Diagnosed with autism at age 3, Moss graduated with her Juris Doctor from the University of Miami School of Law in 2018, and graduated from the University of Florida in 2015 with Bachelor degrees in Psychology and Criminology. Moss is a renowned visual pop artist and the author of Middle School: The Stuff Nobody Tells You About and A Freshman Survival Guide for College Students with Autism Spectrum Disorders: The Stuff Nobody Tells You About. She also was the illustrator of and a contributor for the Autism Women’s Network anthology What Every Autistic Girl Wishes Her Parents Knew. Her writing has been featured in HuffPost, Teen Vogue, Elite Daily, The Mighty, and other websites and publications.

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Updated Incidence Rate

On April 26, 2018 the Centers for Disease Control (CDC) updated the incidence rate of autism among eight year olds in the United States. This updated report occurs every two years. The incidence rate released in April 2016 showed that 1 out of 68 children were living with an autism diagnosis. Today’s incidence rate show the rate has increased to 1 out of 59 eight year olds.
The Autism Society is committed to helping the 1 in the 59 through community, support, education, advocacy, and information & referral. The Autism Society works to create communities where each person with autism is valued, respected and provided the opportunity to maximize their quality of life each and every day. Click here to find a local affiliate in Wisconsin.
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Autism in Wisconsin 2017 Report Release

In 2016, the Autism Society of Wisconsin conducted a survey to learn more about the experiences and attitudes of individuals with autism, parents/caregivers of individuals with autism, and the professionals who work with families affected by autism. The purpose of the Autism in Wisconsin survey was to collect and compile data on the experiences of people affected by autism in Wisconsin to 1) influence Autism Society programming priorities 2) influence policies and legislation 3) document how experiences and attitudes change over time. As the first of its kind, the report below will serve as a baseline for future surveys and reports. We hope this information may be of interest to the autism community and that it will be useful for those working to increase the quality of life for those affected by autism.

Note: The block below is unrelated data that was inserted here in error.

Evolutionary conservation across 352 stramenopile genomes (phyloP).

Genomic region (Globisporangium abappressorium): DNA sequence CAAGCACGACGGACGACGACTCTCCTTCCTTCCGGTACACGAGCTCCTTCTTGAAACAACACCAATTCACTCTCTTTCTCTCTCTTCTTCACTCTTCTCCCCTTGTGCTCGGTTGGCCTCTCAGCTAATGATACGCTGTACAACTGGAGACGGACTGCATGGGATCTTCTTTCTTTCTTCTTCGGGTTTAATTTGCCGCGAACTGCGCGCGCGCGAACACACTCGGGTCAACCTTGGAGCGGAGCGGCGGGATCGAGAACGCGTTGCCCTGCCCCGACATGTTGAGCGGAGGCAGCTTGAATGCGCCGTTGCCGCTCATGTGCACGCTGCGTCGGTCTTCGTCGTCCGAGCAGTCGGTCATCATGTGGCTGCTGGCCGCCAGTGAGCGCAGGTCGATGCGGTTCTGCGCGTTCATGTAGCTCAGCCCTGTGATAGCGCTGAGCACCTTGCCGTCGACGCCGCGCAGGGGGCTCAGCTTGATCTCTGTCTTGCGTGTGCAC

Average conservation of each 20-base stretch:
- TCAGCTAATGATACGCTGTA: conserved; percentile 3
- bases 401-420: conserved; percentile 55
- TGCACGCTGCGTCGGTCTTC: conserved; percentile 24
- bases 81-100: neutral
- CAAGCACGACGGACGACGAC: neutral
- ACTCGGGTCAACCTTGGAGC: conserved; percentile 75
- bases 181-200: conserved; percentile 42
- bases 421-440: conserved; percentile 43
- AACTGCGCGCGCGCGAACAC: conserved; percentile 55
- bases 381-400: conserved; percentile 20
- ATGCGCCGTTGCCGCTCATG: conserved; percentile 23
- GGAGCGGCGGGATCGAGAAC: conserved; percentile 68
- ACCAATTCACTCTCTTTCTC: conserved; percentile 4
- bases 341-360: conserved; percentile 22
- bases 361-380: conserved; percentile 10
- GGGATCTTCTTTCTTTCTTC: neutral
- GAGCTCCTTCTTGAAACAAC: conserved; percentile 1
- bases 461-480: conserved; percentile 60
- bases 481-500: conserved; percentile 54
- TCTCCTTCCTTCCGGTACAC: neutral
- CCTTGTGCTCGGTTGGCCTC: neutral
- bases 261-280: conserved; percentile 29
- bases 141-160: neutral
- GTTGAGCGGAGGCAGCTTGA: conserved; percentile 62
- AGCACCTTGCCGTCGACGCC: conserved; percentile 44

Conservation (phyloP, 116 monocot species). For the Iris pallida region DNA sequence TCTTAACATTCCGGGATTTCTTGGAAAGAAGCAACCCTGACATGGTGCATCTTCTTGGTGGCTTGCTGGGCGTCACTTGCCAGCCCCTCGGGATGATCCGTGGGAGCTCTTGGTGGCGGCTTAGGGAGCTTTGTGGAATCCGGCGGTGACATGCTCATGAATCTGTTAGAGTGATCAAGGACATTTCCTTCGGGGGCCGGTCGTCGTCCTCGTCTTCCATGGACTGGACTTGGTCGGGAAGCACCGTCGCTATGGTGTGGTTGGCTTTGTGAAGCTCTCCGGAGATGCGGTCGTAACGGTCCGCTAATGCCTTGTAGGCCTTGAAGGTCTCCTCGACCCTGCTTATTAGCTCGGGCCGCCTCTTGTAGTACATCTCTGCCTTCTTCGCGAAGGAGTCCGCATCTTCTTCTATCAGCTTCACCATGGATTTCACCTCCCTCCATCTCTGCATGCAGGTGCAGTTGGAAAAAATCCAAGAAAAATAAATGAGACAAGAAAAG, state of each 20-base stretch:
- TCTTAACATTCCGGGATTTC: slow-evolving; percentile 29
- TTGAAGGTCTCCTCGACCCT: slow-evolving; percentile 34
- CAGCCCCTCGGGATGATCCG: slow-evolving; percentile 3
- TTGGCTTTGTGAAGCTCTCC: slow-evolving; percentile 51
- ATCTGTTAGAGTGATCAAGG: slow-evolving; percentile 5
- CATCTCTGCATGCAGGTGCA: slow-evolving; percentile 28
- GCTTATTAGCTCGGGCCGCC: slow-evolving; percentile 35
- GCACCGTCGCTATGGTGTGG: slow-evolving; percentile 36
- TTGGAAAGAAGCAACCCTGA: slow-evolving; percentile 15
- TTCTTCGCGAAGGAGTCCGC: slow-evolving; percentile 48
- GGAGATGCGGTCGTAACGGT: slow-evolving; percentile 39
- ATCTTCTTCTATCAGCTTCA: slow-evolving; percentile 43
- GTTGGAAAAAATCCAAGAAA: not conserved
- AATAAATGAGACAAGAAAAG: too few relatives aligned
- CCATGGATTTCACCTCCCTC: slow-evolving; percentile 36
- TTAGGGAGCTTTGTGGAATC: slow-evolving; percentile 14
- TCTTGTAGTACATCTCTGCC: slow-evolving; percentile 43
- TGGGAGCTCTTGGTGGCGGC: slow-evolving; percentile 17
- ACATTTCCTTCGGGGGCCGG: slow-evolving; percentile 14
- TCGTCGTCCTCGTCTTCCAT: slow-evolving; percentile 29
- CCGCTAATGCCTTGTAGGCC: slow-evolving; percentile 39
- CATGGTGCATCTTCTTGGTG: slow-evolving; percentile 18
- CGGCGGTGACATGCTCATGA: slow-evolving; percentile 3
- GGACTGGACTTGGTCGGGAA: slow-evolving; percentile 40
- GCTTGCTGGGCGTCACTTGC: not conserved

View the Autism Report Here

 


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Service Area Update

Beginning in January of 2017, the Autism Society of Wisconsin is transitioning from a state affiliate to serving a portion of the state as defined by our new 53 county service area. The change is a result of a decision made by the national Autism Society. Our new service area begins with Vernon, Juneau, Adams, Marquette, Green Lake, Fond du Lac, and Sheboygan counties and extends up to the Northern border of Wisconsin. We are currently keeping the name, the Autism Society of Wisconsin, but may consider a name change in the future that better reflects our new service area.

The Autism Society of Wisconsin serves as the parent organization for five local affiliates, located throughout our service area and shown on the map. These affiliates will continue to offer the same wonderful programs and services they always have. As direct affiliates under the National Autism Society, the Autism Society of South Central Wisconsin and the Autism Society of Southeastern Wisconsin are responsible for serving the remaining counties in the southern part of the state.

The Autism Society of Wisconsin continues its commitment to making a difference in the lives of those affected by autism in Wisconsin. We hope to work with the other affiliates to continue our statewide initiatives such as hosting the Essay Contest, developing and distributing our Next Steps guides, and working collaboratively on advocacy issues.

The Autism Society of Wisconsin looks forward to our future, focusing on our new 53 county service area. We’re excited to work with our local affiliates and other local partners to build capacity in our communities. Please give us a call if you have any questions.

 

Service Area Contact Info